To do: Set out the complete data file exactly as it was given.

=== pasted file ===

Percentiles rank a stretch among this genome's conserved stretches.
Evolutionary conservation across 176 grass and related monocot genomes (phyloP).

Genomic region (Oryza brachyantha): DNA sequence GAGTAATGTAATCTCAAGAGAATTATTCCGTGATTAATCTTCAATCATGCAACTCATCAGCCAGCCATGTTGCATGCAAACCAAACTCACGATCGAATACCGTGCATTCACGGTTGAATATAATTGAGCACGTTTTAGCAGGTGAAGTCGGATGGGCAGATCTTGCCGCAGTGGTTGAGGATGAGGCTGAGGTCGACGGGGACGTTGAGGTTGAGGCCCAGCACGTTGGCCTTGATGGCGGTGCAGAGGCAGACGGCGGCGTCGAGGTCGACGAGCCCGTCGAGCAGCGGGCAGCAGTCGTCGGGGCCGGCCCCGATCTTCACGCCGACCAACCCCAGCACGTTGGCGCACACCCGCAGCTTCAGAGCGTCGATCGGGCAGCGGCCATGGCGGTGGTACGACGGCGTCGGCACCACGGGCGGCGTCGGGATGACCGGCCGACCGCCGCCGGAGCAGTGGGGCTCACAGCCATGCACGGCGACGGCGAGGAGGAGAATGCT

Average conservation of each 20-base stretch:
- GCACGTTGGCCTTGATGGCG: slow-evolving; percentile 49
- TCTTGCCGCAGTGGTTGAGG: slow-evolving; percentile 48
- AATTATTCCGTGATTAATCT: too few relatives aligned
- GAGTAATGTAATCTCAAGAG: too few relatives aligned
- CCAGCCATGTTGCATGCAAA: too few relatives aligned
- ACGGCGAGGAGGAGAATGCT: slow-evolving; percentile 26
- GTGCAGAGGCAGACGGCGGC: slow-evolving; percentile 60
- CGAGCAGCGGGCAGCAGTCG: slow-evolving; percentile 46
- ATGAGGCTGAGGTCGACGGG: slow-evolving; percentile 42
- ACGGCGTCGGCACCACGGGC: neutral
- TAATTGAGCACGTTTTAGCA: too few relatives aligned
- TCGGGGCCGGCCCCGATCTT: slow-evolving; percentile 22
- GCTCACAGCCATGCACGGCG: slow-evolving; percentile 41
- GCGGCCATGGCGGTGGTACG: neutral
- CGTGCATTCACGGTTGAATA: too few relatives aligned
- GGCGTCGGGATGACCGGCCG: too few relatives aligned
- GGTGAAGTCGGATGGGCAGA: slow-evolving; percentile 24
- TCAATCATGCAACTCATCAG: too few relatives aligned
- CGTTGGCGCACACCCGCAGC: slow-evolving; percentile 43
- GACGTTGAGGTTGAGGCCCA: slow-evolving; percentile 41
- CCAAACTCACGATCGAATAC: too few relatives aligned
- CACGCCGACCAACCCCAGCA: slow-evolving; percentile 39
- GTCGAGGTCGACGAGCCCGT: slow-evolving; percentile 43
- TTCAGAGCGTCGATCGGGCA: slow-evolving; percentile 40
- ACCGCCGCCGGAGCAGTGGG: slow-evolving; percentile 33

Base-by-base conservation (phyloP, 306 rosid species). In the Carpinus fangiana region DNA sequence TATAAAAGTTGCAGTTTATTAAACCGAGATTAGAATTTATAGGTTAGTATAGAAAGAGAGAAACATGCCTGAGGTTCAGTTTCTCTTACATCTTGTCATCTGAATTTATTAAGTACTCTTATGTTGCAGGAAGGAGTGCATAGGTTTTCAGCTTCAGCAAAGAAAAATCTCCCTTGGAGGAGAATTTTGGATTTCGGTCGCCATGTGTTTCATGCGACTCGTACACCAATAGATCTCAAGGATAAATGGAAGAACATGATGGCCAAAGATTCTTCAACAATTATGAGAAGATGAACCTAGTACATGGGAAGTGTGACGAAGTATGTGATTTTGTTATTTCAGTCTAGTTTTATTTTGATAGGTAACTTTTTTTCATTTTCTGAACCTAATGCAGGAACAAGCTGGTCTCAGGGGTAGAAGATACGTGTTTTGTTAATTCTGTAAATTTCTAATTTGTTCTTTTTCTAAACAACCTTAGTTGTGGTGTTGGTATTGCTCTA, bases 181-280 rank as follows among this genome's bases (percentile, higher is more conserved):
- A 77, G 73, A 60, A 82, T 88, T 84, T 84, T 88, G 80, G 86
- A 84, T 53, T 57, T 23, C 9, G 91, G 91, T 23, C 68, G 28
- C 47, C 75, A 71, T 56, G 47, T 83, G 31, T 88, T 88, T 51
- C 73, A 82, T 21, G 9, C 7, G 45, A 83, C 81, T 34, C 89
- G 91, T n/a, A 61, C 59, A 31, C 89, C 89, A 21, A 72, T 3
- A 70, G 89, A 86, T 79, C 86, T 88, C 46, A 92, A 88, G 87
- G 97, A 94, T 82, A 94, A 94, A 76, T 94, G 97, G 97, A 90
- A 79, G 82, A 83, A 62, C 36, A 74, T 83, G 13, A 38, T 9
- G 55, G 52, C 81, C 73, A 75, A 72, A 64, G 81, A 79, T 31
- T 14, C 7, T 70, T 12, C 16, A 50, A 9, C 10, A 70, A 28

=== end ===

Percentiles rank a stretch among this genome's conserved stretches.
Evolutionary conservation across 176 grass and related monocot genomes (phyloP).

Genomic region (Oryza brachyantha): DNA sequence GAGTAATGTAATCTCAAGAGAATTATTCCGTGATTAATCTTCAATCATGCAACTCATCAGCCAGCCATGTTGCATGCAAACCAAACTCACGATCGAATACCGTGCATTCACGGTTGAATATAATTGAGCACGTTTTAGCAGGTGAAGTCGGATGGGCAGATCTTGCCGCAGTGGTTGAGGATGAGGCTGAGGTCGACGGGGACGTTGAGGTTGAGGCCCAGCACGTTGGCCTTGATGGCGGTGCAGAGGCAGACGGCGGCGTCGAGGTCGACGAGCCCGTCGAGCAGCGGGCAGCAGTCGTCGGGGCCGGCCCCGATCTTCACGCCGACCAACCCCAGCACGTTGGCGCACACCCGCAGCTTCAGAGCGTCGATCGGGCAGCGGCCATGGCGGTGGTACGACGGCGTCGGCACCACGGGCGGCGTCGGGATGACCGGCCGACCGCCGCCGGAGCAGTGGGGCTCACAGCCATGCACGGCGACGGCGAGGAGGAGAATGCT

Average conservation of each 20-base stretch:
- GCACGTTGGCCTTGATGGCG: slow-evolving; percentile 49
- TCTTGCCGCAGTGGTTGAGG: slow-evolving; percentile 48
- AATTATTCCGTGATTAATCT: too few relatives aligned
- GAGTAATGTAATCTCAAGAG: too few relatives aligned
- CCAGCCATGTTGCATGCAAA: too few relatives aligned
- ACGGCGAGGAGGAGAATGCT: slow-evolving; percentile 26
- GTGCAGAGGCAGACGGCGGC: slow-evolving; percentile 60
- CGAGCAGCGGGCAGCAGTCG: slow-evolving; percentile 46
- ATGAGGCTGAGGTCGACGGG: slow-evolving; percentile 42
- ACGGCGTCGGCACCACGGGC: neutral
- TAATTGAGCACGTTTTAGCA: too few relatives aligned
- TCGGGGCCGGCCCCGATCTT: slow-evolving; percentile 22
- GCTCACAGCCATGCACGGCG: slow-evolving; percentile 41
- GCGGCCATGGCGGTGGTACG: neutral
- CGTGCATTCACGGTTGAATA: too few relatives aligned
- GGCGTCGGGATGACCGGCCG: too few relatives aligned
- GGTGAAGTCGGATGGGCAGA: slow-evolving; percentile 24
- TCAATCATGCAACTCATCAG: too few relatives aligned
- CGTTGGCGCACACCCGCAGC: slow-evolving; percentile 43
- GACGTTGAGGTTGAGGCCCA: slow-evolving; percentile 41
- CCAAACTCACGATCGAATAC: too few relatives aligned
- CACGCCGACCAACCCCAGCA: slow-evolving; percentile 39
- GTCGAGGTCGACGAGCCCGT: slow-evolving; percentile 43
- TTCAGAGCGTCGATCGGGCA: slow-evolving; percentile 40
- ACCGCCGCCGGAGCAGTGGG: slow-evolving; percentile 33

Base-by-base conservation (phyloP, 306 rosid species). In the Carpinus fangiana region DNA sequence TATAAAAGTTGCAGTTTATTAAACCGAGATTAGAATTTATAGGTTAGTATAGAAAGAGAGAAACATGCCTGAGGTTCAGTTTCTCTTACATCTTGTCATCTGAATTTATTAAGTACTCTTATGTTGCAGGAAGGAGTGCATAGGTTTTCAGCTTCAGCAAAGAAAAATCTCCCTTGGAGGAGAATTTTGGATTTCGGTCGCCATGTGTTTCATGCGACTCGTACACCAATAGATCTCAAGGATAAATGGAAGAACATGATGGCCAAAGATTCTTCAACAATTATGAGAAGATGAACCTAGTACATGGGAAGTGTGACGAAGTATGTGATTTTGTTATTTCAGTCTAGTTTTATTTTGATAGGTAACTTTTTTTCATTTTCTGAACCTAATGCAGGAACAAGCTGGTCTCAGGGGTAGAAGATACGTGTTTTGTTAATTCTGTAAATTTCTAATTTGTTCTTTTTCTAAACAACCTTAGTTGTGGTGTTGGTATTGCTCTA, bases 181-280 rank as follows among this genome's bases (percentile, higher is more conserved):
- A 77, G 73, A 60, A 82, T 88, T 84, T 84, T 88, G 80, G 86
- A 84, T 53, T 57, T 23, C 9, G 91, G 91, T 23, C 68, G 28
- C 47, C 75, A 71, T 56, G 47, T 83, G 31, T 88, T 88, T 51
- C 73, A 82, T 21, G 9, C 7, G 45, A 83, C 81, T 34, C 89
- G 91, T n/a, A 61, C 59, A 31, C 89, C 89, A 21, A 72, T 3
- A 70, G 89, A 86, T 79, C 86, T 88, C 46, A 92, A 88, G 87
- G 97, A 94, T 82, A 94, A 94, A 76, T 94, G 97, G 97, A 90
- A 79, G 82, A 83, A 62, C 36, A 74, T 83, G 13, A 38, T 9
- G 55, G 52, C 81, C 73, A 75, A 72, A 64, G 81, A 79, T 31
- T 14, C 7, T 70, T 12, C 16, A 50, A 9, C 10, A 70, A 28